[quote][p][bold]strangebuttrue?[/bold] wrote: A complete waste of money. The average speed achievable in York is well under 20mph due to the anti car measures put in place causing vehicles to be either slowing down or accelerating and using 400% more fuel than they would otherwise. "Reducing accidents" what about the pollution the council are creating, to which this farce will add, which they also say kills far more residents in a year than accidents cause in a decade?[/p][/quote]Actually, the council doesn't create any pollution from cars - its the people driving them and leaving their engine idling in queues even though its obvious that there are already too many cars clogging up the road in front of them and nothing is moving. I don't see them as 'anti car' measures more pro walking cycling and public transport measures. If you want to save fuel and pollution change your route, time of journey or mode of travel, then you become part of the solution not part of the problem. 'Accidents' are more often than not the result of two people in whatever mode of transport not paying enough attention to where they are going or not anticipating the movements of each other. Only thing is the car driver is in charge of a lethal piece of machinery - slowing that reduces the risk of impact and reduces the severity if there is an impact. Basic physics. On open main roads out of urban areas, fine, drive faster according to the conditions because there are fewer conflicting movements, less risk of collisions. It is all a balance of convenience for the road user against safety for the more vulnerable road user, but moving towards 20mph maximum on our residential streets in an investment in future generations and a more civilised environment for those who don't have access to a car, for young and the elderly. greenmonkey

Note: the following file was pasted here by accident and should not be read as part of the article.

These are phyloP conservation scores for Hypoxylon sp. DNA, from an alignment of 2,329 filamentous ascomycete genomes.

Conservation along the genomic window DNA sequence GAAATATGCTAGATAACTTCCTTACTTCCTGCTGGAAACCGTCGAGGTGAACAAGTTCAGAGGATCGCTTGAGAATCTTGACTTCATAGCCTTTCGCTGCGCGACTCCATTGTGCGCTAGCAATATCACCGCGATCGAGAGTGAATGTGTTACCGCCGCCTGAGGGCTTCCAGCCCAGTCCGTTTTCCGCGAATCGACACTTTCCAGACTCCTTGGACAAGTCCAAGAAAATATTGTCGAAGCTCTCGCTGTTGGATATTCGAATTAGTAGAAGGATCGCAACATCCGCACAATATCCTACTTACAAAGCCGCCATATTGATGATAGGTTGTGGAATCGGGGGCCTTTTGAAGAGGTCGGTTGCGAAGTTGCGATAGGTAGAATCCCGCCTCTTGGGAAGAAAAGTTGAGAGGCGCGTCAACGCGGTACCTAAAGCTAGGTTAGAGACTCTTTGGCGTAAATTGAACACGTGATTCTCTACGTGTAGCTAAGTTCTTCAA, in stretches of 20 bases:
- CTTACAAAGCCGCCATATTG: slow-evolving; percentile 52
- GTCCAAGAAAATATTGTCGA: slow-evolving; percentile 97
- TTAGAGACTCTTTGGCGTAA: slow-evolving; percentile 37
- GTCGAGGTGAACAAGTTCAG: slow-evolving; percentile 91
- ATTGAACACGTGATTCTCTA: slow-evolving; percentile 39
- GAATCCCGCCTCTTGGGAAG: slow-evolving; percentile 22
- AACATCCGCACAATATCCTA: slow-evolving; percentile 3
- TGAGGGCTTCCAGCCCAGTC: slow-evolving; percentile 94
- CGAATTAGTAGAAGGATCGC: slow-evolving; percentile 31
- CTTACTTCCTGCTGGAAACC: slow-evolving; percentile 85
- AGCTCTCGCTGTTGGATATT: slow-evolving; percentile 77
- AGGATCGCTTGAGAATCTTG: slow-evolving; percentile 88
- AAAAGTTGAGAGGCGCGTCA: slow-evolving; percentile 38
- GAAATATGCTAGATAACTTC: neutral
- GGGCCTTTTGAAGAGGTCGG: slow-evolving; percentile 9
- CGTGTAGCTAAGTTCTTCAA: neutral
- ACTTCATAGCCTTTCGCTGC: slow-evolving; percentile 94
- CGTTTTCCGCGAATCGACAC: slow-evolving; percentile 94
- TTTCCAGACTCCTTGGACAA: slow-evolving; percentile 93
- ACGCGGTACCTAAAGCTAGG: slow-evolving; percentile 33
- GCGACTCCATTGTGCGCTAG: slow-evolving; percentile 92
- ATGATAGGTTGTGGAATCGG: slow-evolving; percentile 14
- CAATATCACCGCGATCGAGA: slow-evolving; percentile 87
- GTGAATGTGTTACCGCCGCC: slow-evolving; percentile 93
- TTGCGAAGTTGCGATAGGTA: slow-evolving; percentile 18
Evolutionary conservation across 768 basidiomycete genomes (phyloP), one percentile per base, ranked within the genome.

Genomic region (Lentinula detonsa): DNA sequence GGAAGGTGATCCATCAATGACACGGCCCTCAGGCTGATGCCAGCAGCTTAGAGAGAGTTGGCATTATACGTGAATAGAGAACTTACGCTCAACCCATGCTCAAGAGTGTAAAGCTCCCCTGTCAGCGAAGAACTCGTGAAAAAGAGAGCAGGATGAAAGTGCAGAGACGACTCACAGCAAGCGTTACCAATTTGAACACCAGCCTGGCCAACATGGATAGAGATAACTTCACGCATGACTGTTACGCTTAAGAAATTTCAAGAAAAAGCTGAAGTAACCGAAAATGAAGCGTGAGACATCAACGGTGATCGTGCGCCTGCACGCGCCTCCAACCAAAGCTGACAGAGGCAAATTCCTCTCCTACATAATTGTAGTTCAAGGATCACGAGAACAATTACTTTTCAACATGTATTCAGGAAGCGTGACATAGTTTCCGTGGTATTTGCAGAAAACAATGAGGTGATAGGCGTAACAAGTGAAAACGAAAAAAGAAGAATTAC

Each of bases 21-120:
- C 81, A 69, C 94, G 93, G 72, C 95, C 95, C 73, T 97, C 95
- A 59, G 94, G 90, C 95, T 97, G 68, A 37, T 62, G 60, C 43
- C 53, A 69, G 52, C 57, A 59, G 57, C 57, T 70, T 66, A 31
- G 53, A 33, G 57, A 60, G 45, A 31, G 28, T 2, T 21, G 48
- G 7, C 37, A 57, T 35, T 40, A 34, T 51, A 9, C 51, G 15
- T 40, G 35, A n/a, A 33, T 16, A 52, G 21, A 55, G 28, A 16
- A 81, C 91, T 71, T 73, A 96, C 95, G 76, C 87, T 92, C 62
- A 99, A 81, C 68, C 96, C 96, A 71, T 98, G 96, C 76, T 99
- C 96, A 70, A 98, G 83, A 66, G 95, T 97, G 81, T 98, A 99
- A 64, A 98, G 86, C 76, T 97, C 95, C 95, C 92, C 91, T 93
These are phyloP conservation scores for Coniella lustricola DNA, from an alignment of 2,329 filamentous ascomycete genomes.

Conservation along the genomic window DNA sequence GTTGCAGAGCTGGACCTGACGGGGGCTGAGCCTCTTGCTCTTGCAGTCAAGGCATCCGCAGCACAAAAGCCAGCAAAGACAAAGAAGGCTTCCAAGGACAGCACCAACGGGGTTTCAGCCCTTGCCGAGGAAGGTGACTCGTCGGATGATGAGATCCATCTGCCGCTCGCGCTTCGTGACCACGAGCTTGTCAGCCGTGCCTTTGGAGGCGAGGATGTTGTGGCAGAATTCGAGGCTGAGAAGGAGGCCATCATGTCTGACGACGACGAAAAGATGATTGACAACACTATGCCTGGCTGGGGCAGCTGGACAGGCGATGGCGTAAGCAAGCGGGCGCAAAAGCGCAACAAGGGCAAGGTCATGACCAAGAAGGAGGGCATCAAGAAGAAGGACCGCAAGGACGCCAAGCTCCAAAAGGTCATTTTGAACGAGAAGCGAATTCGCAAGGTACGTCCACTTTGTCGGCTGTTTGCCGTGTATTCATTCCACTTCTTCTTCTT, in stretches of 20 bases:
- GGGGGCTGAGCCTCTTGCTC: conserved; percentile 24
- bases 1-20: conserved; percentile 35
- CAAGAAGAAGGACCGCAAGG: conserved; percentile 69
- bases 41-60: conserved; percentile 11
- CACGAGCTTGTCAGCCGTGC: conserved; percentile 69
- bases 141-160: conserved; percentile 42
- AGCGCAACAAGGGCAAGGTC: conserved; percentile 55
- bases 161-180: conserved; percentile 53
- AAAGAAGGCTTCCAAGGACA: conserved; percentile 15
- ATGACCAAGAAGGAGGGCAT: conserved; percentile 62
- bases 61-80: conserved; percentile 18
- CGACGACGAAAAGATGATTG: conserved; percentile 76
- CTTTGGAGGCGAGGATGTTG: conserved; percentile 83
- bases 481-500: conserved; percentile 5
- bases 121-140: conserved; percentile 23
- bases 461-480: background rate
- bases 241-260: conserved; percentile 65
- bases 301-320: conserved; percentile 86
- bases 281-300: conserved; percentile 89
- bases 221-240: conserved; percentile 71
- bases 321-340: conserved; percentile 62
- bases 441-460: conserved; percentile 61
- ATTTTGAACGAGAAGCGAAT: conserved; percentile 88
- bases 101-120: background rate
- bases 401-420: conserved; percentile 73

• Score: 47

9:59pm Tue 3 Jun 14

mike.......durkin says...

20mph waist f time thay still put there foot dawn and jump over the humps .
and melrosegat at times some race or rally going about 90mph and thay get
away whith it..its to slow it will conk out
20mph waist f time thay still put there foot dawn and jump over the humps . and melrosegat at times some race or rally going about 90mph and thay get away whith it..its to slow it will conk out mike.......durkin